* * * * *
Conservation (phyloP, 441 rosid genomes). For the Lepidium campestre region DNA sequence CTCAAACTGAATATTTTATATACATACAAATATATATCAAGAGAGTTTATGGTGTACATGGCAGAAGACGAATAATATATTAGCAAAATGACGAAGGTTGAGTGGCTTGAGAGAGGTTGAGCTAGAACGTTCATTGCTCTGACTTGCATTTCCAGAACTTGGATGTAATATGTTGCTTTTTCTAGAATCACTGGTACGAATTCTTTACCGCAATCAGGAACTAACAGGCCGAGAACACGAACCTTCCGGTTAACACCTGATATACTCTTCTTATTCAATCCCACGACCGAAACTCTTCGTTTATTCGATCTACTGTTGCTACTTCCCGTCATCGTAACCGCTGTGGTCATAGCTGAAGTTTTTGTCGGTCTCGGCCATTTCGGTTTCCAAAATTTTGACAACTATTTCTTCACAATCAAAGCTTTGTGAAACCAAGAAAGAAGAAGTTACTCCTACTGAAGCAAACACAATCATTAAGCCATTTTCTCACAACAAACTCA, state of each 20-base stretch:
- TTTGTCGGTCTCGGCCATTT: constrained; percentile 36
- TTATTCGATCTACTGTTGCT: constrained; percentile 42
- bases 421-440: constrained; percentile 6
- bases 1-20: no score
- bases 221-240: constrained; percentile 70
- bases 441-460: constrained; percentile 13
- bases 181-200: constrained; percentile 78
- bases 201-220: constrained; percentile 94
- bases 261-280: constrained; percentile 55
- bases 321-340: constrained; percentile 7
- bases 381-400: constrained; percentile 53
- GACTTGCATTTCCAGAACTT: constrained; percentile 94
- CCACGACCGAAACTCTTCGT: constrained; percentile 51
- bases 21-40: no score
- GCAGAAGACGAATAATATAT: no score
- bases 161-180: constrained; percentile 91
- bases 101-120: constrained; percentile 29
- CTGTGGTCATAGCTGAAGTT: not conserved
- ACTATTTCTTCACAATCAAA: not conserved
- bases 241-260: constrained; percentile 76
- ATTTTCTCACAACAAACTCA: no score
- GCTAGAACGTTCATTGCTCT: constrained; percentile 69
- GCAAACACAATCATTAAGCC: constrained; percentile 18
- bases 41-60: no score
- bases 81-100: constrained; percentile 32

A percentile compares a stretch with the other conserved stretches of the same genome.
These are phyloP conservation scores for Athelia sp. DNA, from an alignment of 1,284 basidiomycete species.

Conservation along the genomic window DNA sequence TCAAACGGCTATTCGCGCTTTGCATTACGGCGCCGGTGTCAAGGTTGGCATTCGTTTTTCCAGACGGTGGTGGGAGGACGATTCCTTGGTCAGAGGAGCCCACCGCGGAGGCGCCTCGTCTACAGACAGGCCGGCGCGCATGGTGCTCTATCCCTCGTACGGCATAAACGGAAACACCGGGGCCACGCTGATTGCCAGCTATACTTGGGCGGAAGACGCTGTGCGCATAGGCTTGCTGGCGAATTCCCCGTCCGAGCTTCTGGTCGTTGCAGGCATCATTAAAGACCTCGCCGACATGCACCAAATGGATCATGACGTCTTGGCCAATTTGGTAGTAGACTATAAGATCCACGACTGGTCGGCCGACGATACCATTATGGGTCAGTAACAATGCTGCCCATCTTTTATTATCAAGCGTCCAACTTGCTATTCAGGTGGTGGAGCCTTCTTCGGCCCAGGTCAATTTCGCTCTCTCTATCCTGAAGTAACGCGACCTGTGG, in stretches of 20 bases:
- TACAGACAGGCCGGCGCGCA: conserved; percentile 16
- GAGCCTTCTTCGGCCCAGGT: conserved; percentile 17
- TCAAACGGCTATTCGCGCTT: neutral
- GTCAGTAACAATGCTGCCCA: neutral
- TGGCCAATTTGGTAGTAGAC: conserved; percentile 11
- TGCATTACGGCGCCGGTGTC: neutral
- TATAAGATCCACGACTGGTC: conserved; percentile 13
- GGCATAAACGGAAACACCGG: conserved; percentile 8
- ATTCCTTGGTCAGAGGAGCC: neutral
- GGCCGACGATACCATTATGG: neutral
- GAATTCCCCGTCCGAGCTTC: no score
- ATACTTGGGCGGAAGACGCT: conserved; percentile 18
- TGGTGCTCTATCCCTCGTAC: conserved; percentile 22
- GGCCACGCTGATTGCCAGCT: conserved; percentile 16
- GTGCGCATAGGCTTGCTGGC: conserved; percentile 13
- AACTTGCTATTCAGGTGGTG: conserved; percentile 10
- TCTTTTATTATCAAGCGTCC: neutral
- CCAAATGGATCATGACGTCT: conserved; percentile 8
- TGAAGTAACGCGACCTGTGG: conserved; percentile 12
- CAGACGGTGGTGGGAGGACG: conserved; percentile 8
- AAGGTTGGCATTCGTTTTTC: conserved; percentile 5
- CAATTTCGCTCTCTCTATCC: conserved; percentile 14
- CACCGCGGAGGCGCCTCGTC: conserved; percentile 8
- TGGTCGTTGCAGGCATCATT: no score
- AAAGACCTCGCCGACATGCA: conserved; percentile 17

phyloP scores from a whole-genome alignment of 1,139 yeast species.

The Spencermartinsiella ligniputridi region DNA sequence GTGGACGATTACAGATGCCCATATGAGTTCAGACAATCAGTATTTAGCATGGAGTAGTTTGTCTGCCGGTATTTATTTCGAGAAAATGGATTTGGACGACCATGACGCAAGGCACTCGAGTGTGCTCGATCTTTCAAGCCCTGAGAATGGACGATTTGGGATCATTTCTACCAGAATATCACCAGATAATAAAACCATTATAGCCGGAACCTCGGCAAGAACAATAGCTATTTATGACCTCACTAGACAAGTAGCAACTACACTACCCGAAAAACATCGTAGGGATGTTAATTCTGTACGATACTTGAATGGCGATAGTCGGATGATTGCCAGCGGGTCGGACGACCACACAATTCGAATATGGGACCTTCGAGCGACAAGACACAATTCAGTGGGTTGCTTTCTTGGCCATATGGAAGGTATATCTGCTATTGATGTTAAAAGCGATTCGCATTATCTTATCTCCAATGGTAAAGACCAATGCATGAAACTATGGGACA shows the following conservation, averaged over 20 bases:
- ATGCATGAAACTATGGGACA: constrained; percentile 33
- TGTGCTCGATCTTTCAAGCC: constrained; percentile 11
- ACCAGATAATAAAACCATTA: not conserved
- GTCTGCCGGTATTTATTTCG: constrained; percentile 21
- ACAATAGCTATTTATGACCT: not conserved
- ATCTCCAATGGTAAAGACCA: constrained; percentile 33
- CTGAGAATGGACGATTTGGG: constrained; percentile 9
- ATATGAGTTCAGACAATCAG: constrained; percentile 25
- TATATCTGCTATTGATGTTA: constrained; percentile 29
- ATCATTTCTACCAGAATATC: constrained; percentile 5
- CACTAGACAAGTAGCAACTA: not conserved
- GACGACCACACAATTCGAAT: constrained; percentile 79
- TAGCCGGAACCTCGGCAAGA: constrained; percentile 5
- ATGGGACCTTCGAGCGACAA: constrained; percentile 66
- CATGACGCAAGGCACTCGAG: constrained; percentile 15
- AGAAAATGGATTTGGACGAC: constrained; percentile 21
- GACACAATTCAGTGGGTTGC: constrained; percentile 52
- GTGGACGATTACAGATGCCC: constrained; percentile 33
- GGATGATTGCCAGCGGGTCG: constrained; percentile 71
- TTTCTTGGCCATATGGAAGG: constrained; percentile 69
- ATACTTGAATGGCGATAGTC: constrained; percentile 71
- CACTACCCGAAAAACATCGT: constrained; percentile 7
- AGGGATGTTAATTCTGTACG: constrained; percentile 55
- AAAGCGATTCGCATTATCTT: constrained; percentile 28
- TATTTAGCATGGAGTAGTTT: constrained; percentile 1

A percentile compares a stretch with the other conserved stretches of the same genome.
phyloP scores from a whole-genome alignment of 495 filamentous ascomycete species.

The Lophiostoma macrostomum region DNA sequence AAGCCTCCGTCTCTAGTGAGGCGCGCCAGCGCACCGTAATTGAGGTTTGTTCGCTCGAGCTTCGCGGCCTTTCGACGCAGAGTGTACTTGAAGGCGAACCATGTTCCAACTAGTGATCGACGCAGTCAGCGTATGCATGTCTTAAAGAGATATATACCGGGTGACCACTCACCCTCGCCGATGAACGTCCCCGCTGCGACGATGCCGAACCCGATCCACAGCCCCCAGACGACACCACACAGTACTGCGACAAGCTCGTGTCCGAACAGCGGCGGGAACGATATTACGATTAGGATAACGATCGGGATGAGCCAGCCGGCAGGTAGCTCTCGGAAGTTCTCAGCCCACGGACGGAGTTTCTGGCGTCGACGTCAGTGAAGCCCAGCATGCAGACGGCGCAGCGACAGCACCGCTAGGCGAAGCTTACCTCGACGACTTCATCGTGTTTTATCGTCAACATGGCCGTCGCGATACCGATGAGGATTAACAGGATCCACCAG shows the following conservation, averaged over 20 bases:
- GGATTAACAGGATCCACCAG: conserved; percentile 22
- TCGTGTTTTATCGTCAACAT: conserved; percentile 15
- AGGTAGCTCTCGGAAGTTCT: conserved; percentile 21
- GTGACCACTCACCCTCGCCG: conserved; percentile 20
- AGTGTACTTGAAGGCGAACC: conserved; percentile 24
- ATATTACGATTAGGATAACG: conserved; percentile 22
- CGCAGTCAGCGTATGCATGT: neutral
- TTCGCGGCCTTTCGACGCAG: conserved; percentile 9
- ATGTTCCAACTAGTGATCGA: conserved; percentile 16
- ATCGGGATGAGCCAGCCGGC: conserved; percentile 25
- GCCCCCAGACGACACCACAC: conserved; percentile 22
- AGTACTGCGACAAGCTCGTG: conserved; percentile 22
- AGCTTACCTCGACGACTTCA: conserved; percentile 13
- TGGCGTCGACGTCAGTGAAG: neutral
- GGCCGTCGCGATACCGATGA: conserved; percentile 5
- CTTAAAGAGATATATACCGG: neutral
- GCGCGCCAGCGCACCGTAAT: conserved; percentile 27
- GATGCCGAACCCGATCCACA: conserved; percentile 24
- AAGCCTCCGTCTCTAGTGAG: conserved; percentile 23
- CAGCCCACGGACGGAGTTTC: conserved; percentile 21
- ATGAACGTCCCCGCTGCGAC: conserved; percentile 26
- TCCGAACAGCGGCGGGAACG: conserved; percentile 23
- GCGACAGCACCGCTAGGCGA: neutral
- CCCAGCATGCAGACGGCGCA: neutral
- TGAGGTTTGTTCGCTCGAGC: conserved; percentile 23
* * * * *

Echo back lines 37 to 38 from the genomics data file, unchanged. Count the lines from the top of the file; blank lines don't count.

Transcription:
- GGCATAAACGGAAACACCGG: conserved; percentile 8
- ATTCCTTGGTCAGAGGAGCC: neutral